A gorgeous weekend of yoga, new friends, lots of fresh fruit (thank you, ED!) & food, and restorative relaxation. Of course the first thing I do when I get home... journal, download photos and then make a mix of music. : ) I had a bit of a realization on my drive home this weekend after the retreat. It's almost as if I'm trying to script my life. We all have this internal movie in our minds of our life. We remember, rewind what we did yesterday or years ago or even project and visualize what might happen next. Am I writing, journaling, taking notes, for fear of forgetting or for the need to remember and reflect?
Photos... I've always taken photos. I have about 15 albums from birth to high school and countless more from college onward. I used to "scrap book" in college as a way to avoid studying- cutting words and photos from magazines to make collages. After the birth of my second child, all I can seem to do is take the photos and somewhat organize them on my computer. I don't print anything out anymore unless it's to give to family. Even then, I just post it on the blog. Blogging is the new virtual photo album, I suppose.
And, music. There's a mix for every significant event -- my latest one "almost summer" has Noah and the Whales, Terror Pigeon Dance Revolt, David Newman, Speech Debelle, the National, XX, Florance and the Machine... and some new songs (thanks Mandy!) Duet by Rachel Yamagota, My foolish heart by Krishna Das, Ego Tripping by the Flaming Lips, and Peace of mind by Nina Simone.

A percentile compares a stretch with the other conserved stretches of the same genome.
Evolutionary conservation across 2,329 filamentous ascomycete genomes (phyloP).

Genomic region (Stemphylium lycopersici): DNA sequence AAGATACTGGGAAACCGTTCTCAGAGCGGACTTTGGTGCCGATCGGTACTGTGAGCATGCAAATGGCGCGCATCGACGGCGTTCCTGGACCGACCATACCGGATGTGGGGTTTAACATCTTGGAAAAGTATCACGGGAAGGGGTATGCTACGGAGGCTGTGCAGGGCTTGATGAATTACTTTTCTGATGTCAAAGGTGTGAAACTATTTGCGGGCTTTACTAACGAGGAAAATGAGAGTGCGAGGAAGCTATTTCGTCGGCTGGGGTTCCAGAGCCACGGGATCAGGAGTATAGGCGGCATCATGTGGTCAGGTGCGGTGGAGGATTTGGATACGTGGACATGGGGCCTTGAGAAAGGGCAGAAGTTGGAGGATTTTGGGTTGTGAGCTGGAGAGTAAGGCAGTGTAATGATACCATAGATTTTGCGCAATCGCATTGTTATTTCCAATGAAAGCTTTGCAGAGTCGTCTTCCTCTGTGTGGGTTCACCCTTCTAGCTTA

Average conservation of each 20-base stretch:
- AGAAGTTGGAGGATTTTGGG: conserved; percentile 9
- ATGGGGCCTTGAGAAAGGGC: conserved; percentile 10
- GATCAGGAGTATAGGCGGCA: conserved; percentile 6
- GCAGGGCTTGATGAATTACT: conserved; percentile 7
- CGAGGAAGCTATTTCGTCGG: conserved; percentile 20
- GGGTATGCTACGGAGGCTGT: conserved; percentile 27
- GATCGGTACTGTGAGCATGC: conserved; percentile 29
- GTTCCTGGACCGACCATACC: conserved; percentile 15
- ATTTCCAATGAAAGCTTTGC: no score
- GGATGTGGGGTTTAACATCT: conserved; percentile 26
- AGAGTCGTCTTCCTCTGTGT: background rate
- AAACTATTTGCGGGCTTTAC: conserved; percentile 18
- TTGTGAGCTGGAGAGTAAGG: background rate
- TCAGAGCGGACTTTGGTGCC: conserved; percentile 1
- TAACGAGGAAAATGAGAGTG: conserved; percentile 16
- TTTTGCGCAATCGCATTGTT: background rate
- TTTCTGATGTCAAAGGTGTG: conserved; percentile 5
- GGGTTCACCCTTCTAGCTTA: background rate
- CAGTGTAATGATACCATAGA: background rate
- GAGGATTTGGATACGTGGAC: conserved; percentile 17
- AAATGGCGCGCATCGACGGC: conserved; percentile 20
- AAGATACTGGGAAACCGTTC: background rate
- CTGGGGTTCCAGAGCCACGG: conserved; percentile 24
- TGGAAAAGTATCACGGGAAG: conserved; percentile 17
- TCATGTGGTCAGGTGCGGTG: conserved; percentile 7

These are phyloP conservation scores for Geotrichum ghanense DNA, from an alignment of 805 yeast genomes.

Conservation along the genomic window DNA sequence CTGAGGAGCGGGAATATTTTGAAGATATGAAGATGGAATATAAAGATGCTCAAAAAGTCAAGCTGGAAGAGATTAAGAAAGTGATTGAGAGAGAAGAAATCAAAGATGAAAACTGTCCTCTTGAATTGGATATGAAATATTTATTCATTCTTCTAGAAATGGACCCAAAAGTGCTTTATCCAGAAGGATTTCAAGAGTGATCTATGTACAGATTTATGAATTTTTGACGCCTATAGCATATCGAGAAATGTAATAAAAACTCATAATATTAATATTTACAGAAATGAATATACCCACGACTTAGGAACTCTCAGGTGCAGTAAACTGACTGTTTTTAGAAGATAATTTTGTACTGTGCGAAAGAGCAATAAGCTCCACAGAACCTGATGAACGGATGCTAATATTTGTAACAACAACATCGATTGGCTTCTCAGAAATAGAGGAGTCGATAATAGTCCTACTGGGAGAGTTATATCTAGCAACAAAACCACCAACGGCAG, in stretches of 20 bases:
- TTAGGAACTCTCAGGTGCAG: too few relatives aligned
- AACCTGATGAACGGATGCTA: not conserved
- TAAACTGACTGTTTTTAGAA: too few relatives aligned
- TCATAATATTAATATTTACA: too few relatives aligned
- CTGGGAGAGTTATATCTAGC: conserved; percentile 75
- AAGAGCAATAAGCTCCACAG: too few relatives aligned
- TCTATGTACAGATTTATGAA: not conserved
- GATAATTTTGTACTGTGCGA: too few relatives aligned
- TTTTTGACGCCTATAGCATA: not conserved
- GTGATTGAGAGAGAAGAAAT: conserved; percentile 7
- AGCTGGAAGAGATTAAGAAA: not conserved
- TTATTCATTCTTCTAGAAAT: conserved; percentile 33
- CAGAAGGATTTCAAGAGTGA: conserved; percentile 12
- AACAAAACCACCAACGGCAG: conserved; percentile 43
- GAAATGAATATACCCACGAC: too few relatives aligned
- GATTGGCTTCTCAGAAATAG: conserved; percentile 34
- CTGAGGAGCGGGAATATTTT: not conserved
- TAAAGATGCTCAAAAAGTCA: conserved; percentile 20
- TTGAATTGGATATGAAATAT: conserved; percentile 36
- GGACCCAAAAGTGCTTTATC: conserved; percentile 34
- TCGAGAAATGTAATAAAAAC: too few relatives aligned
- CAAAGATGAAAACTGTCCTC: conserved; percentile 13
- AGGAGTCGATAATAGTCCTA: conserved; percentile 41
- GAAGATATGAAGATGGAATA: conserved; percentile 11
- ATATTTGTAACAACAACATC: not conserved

Maybe I'm avoiding what I think might be the hard work of moving forward. At times I feel like I'm standing in a whirl pool, with life swirling around me and if I stand very still, all will be OK. If I move, I might cause waves of uncertanity which is just fear taking hold of my ankles.
Something Lauran's sweet mom said this weekend had a big impact on me. I asked her what techniques she uses when she works with her Alzheimer's patients (she's an Occupational Therapist and massage therapist). She said, you just stay in the present moment. (of course) Ask them about something in the room or something happening right now, and they can answer. Ask about the past or future and they stumble and feel confused. The present moment is the key.
I focus on the memories for fear of forgetting and as an avoidance technique for the harder work of moving on. To move on you have to live now. "The most common terminal situation is everyday life". And, the road to healing is to realize that you can go beyond the veils around the heart, peeling them back layer by layer and find joy. Not happiness but real joy. Looking beyond what you think you are and realizing you're something more.
"The beginning of the path of healing is the ending of a life unlived."-- Stephen Levine